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September 22, 2017

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Islamic law strains Malaysia opposition's unity

KUALA LUMPUR--A Malaysian Muslim party on Wednesday launched a push to implement Islamic criminal punishments such as flogging and amputations in a state it governs, a move that threatens to tear apart the country's opposition.

The Pan-Malaysian Islamic Party (PAS) is a member of a three-party opposition alliance that nearly wrested national power from Malaysia's six-decade-old ruling regime in 2013 elections.

But PAS's campaign for the Islamic penalties — known as hudud — in Kelantan state has brought the alliance to the breaking point just as it struggles to hold together following the jailing last month of its overall leader Anwar Ibrahim.

Malaysian media reports said PAS tabled amendments in the Kelantan state assembly on Wednesday, seeking to revise a 1993 law that set out such punishments but which was never enforced as it conflicts with the federal constitution.

The party plans to later submit a bill in the national parliament seeking a federal law change to allow hudud in Kelantan, a rural state in northern Malaysia's Islamic heartland.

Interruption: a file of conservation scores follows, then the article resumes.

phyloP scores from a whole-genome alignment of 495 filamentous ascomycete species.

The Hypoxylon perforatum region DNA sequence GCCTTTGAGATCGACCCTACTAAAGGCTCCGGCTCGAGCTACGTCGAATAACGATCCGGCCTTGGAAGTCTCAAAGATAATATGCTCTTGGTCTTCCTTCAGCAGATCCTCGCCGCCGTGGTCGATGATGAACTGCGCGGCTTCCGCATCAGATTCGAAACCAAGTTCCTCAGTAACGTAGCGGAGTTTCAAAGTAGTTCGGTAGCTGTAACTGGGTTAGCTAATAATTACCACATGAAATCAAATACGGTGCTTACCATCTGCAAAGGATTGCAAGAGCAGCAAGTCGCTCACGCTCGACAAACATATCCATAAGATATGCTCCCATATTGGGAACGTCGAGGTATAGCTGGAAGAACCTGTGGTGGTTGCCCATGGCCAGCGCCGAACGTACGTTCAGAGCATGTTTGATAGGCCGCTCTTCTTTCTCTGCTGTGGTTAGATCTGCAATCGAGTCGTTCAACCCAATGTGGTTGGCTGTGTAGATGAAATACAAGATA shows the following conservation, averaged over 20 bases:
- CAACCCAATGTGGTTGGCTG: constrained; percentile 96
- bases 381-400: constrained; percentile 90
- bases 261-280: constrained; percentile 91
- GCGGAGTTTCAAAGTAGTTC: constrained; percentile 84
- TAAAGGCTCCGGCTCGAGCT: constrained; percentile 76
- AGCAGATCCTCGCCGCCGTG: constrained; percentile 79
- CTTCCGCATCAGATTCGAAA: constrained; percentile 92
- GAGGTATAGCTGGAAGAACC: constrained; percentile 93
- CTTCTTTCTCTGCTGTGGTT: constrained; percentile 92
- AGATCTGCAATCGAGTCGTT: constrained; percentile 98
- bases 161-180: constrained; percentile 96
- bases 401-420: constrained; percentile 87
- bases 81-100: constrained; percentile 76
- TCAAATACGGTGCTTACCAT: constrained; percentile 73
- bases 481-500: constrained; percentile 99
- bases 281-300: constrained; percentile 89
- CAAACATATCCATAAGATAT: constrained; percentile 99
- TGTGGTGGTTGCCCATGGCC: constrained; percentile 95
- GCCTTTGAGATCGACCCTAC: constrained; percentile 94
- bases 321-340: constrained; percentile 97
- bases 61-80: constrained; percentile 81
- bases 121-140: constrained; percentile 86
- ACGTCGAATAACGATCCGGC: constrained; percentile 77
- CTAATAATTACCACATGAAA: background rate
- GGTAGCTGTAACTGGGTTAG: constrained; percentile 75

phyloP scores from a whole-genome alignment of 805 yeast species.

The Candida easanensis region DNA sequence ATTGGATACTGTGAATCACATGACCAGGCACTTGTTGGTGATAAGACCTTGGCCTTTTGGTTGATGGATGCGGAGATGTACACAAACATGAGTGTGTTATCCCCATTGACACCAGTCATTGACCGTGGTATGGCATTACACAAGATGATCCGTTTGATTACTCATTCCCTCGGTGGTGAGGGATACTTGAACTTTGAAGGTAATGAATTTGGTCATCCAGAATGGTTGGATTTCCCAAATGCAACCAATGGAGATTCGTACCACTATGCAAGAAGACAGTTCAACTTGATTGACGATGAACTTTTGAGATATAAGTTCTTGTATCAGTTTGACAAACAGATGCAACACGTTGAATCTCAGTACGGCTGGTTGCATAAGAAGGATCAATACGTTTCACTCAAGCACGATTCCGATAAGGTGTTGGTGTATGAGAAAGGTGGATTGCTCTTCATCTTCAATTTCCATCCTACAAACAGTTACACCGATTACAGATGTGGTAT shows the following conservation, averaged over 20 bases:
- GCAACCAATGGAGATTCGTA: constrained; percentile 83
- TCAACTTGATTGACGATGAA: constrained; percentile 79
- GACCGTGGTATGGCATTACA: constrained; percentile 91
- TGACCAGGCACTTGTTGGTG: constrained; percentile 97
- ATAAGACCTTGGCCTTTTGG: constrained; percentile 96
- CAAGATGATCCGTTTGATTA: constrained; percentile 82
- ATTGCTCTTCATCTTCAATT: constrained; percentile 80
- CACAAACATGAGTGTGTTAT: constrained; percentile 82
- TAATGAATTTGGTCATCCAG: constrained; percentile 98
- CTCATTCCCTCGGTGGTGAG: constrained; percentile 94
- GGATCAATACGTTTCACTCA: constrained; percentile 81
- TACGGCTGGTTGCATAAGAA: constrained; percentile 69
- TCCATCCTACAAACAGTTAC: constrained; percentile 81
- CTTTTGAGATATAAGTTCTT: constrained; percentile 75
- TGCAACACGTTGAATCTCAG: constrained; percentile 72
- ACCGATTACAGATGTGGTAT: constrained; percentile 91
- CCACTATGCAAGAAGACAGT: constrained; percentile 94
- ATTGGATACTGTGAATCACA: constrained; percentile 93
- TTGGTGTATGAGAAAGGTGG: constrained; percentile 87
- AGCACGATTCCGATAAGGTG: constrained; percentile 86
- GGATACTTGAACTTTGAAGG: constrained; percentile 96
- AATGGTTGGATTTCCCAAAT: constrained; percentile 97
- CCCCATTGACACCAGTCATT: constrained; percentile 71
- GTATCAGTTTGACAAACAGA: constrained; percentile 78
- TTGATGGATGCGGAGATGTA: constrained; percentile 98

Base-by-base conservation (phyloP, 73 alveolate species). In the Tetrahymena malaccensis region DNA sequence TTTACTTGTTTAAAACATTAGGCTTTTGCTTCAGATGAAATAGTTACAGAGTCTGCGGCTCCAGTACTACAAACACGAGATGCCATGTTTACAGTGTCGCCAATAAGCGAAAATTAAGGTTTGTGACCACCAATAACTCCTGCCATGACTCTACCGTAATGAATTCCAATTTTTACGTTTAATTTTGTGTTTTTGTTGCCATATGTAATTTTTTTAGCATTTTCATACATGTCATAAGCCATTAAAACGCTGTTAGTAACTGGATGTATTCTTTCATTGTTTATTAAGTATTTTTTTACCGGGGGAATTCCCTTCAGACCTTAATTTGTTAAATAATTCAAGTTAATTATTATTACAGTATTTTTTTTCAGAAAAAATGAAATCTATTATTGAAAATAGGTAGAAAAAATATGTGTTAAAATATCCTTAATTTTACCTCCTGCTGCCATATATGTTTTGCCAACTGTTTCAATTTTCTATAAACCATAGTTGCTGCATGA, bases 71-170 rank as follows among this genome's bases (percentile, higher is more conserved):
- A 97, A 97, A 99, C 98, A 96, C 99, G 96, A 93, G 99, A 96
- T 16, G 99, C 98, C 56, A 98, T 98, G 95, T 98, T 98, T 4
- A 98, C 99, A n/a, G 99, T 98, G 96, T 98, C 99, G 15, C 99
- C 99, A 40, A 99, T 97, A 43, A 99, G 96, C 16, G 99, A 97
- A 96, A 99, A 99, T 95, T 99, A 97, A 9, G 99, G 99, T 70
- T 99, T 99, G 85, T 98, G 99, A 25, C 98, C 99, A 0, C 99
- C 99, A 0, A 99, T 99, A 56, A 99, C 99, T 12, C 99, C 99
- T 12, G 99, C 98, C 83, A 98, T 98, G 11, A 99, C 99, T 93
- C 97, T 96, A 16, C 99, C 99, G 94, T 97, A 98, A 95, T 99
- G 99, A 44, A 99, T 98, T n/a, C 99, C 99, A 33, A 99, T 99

Hatta Ramli, a moderate PAS member, called the issue the "biggest challenge" yet facing the opposition Pakatan Rakyat (People's Pact) coalition.

"I pray that the differences over the move ... will not end up in a break-up of Pakatan," he told AFP.

PAS officials say hudud in Kelantan would apply only to Muslims. Muslims make up around two-thirds of Malaysia's diverse population of about 28 million.

PAS's partners had issued stern warnings not to proceed with the plan, but have not yet explicitly threatened to expel the party from the coalition.

Malaysia practices a relatively tolerant brand of Islam, but more conservative attitudes have gained support in recent years, driven by intensifying competition between PAS and the ruling United Malays National Organisation (UMNO) for the key Muslim vote.

Bridget Welsh, a Malaysia politics analyst with National Taiwan University, said the hudud move reflects a power struggle within PAS between a conservative leadership dominated by ulama, or Islamic scholars, and more progressive party factions.

"The ulama leadership are using hudud as a political weapon to slay their enemies within the party, not to bring about genuine moral governance," she wrote in an opinion piece published Wednesday.

The divisions over hudud will heighten voter concerns over whether the fractious alliance, and particularly PAS, could be trusted with national government, she added.

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